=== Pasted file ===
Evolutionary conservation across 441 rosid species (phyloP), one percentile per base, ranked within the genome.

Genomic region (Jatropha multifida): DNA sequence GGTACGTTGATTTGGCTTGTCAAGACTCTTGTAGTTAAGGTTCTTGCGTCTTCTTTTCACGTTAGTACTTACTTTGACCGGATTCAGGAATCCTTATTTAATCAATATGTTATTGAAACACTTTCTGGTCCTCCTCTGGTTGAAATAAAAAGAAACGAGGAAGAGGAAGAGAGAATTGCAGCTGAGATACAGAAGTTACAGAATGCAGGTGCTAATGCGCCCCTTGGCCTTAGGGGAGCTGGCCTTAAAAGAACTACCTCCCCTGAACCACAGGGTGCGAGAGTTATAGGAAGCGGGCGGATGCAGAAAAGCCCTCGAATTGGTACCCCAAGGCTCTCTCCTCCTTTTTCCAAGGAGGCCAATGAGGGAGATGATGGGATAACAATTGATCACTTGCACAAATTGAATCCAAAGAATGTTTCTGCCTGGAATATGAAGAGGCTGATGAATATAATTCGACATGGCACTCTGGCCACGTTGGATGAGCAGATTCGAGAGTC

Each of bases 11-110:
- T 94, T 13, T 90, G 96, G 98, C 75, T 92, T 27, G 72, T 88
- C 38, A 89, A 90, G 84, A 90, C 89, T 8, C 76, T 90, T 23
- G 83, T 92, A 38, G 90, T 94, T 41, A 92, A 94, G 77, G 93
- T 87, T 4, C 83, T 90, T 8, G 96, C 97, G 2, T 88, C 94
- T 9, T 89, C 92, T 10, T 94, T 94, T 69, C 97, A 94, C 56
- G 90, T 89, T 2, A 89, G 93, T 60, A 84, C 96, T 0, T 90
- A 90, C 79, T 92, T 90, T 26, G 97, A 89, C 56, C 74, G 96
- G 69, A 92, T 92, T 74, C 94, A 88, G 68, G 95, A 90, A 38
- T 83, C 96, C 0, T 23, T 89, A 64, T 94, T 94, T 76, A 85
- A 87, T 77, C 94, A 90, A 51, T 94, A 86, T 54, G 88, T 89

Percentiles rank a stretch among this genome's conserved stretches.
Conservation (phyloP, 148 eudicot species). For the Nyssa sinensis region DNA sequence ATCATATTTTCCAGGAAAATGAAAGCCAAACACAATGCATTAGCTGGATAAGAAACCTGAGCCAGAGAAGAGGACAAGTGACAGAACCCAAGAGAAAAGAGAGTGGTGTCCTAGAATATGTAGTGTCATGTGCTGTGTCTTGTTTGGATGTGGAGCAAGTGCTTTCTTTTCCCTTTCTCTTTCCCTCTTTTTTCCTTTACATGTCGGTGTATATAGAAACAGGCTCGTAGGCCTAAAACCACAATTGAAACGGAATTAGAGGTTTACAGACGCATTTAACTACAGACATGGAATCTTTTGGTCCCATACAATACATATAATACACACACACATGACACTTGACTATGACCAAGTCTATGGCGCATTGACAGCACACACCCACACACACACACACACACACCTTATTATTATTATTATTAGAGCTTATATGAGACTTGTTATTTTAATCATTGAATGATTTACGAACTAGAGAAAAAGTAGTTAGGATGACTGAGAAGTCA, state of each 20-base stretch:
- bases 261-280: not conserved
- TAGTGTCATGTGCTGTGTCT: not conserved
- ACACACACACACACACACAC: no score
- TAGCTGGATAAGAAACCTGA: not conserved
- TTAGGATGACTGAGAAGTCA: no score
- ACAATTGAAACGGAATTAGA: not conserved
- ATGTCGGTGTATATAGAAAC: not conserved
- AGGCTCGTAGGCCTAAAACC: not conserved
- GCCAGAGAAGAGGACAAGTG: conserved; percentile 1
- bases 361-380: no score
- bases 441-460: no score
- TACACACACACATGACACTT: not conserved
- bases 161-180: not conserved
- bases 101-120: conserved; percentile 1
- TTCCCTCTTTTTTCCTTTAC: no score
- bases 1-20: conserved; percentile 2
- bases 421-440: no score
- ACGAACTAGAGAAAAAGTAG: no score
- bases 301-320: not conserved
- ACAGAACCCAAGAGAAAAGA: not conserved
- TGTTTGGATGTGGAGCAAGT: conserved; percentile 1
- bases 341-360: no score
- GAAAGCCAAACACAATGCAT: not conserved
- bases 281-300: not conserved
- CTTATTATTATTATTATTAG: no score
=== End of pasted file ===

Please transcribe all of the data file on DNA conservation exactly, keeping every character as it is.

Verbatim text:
Evolutionary conservation across 441 rosid species (phyloP), one percentile per base, ranked within the genome.

Genomic region (Jatropha multifida): DNA sequence GGTACGTTGATTTGGCTTGTCAAGACTCTTGTAGTTAAGGTTCTTGCGTCTTCTTTTCACGTTAGTACTTACTTTGACCGGATTCAGGAATCCTTATTTAATCAATATGTTATTGAAACACTTTCTGGTCCTCCTCTGGTTGAAATAAAAAGAAACGAGGAAGAGGAAGAGAGAATTGCAGCTGAGATACAGAAGTTACAGAATGCAGGTGCTAATGCGCCCCTTGGCCTTAGGGGAGCTGGCCTTAAAAGAACTACCTCCCCTGAACCACAGGGTGCGAGAGTTATAGGAAGCGGGCGGATGCAGAAAAGCCCTCGAATTGGTACCCCAAGGCTCTCTCCTCCTTTTTCCAAGGAGGCCAATGAGGGAGATGATGGGATAACAATTGATCACTTGCACAAATTGAATCCAAAGAATGTTTCTGCCTGGAATATGAAGAGGCTGATGAATATAATTCGACATGGCACTCTGGCCACGTTGGATGAGCAGATTCGAGAGTC

Each of bases 11-110:
- T 94, T 13, T 90, G 96, G 98, C 75, T 92, T 27, G 72, T 88
- C 38, A 89, A 90, G 84, A 90, C 89, T 8, C 76, T 90, T 23
- G 83, T 92, A 38, G 90, T 94, T 41, A 92, A 94, G 77, G 93
- T 87, T 4, C 83, T 90, T 8, G 96, C 97, G 2, T 88, C 94
- T 9, T 89, C 92, T 10, T 94, T 94, T 69, C 97, A 94, C 56
- G 90, T 89, T 2, A 89, G 93, T 60, A 84, C 96, T 0, T 90
- A 90, C 79, T 92, T 90, T 26, G 97, A 89, C 56, C 74, G 96
- G 69, A 92, T 92, T 74, C 94, A 88, G 68, G 95, A 90, A 38
- T 83, C 96, C 0, T 23, T 89, A 64, T 94, T 94, T 76, A 85
- A 87, T 77, C 94, A 90, A 51, T 94, A 86, T 54, G 88, T 89

Percentiles rank a stretch among this genome's conserved stretches.
Conservation (phyloP, 148 eudicot species). For the Nyssa sinensis region DNA sequence ATCATATTTTCCAGGAAAATGAAAGCCAAACACAATGCATTAGCTGGATAAGAAACCTGAGCCAGAGAAGAGGACAAGTGACAGAACCCAAGAGAAAAGAGAGTGGTGTCCTAGAATATGTAGTGTCATGTGCTGTGTCTTGTTTGGATGTGGAGCAAGTGCTTTCTTTTCCCTTTCTCTTTCCCTCTTTTTTCCTTTACATGTCGGTGTATATAGAAACAGGCTCGTAGGCCTAAAACCACAATTGAAACGGAATTAGAGGTTTACAGACGCATTTAACTACAGACATGGAATCTTTTGGTCCCATACAATACATATAATACACACACACATGACACTTGACTATGACCAAGTCTATGGCGCATTGACAGCACACACCCACACACACACACACACACACCTTATTATTATTATTATTAGAGCTTATATGAGACTTGTTATTTTAATCATTGAATGATTTACGAACTAGAGAAAAAGTAGTTAGGATGACTGAGAAGTCA, state of each 20-base stretch:
- bases 261-280: not conserved
- TAGTGTCATGTGCTGTGTCT: not conserved
- ACACACACACACACACACAC: no score
- TAGCTGGATAAGAAACCTGA: not conserved
- TTAGGATGACTGAGAAGTCA: no score
- ACAATTGAAACGGAATTAGA: not conserved
- ATGTCGGTGTATATAGAAAC: not conserved
- AGGCTCGTAGGCCTAAAACC: not conserved
- GCCAGAGAAGAGGACAAGTG: conserved; percentile 1
- bases 361-380: no score
- bases 441-460: no score
- TACACACACACATGACACTT: not conserved
- bases 161-180: not conserved
- bases 101-120: conserved; percentile 1
- TTCCCTCTTTTTTCCTTTAC: no score
- bases 1-20: conserved; percentile 2
- bases 421-440: no score
- ACGAACTAGAGAAAAAGTAG: no score
- bases 301-320: not conserved
- ACAGAACCCAAGAGAAAAGA: not conserved
- TGTTTGGATGTGGAGCAAGT: conserved; percentile 1
- bases 341-360: no score
- GAAAGCCAAACACAATGCAT: not conserved
- bases 281-300: not conserved
- CTTATTATTATTATTATTAG: no score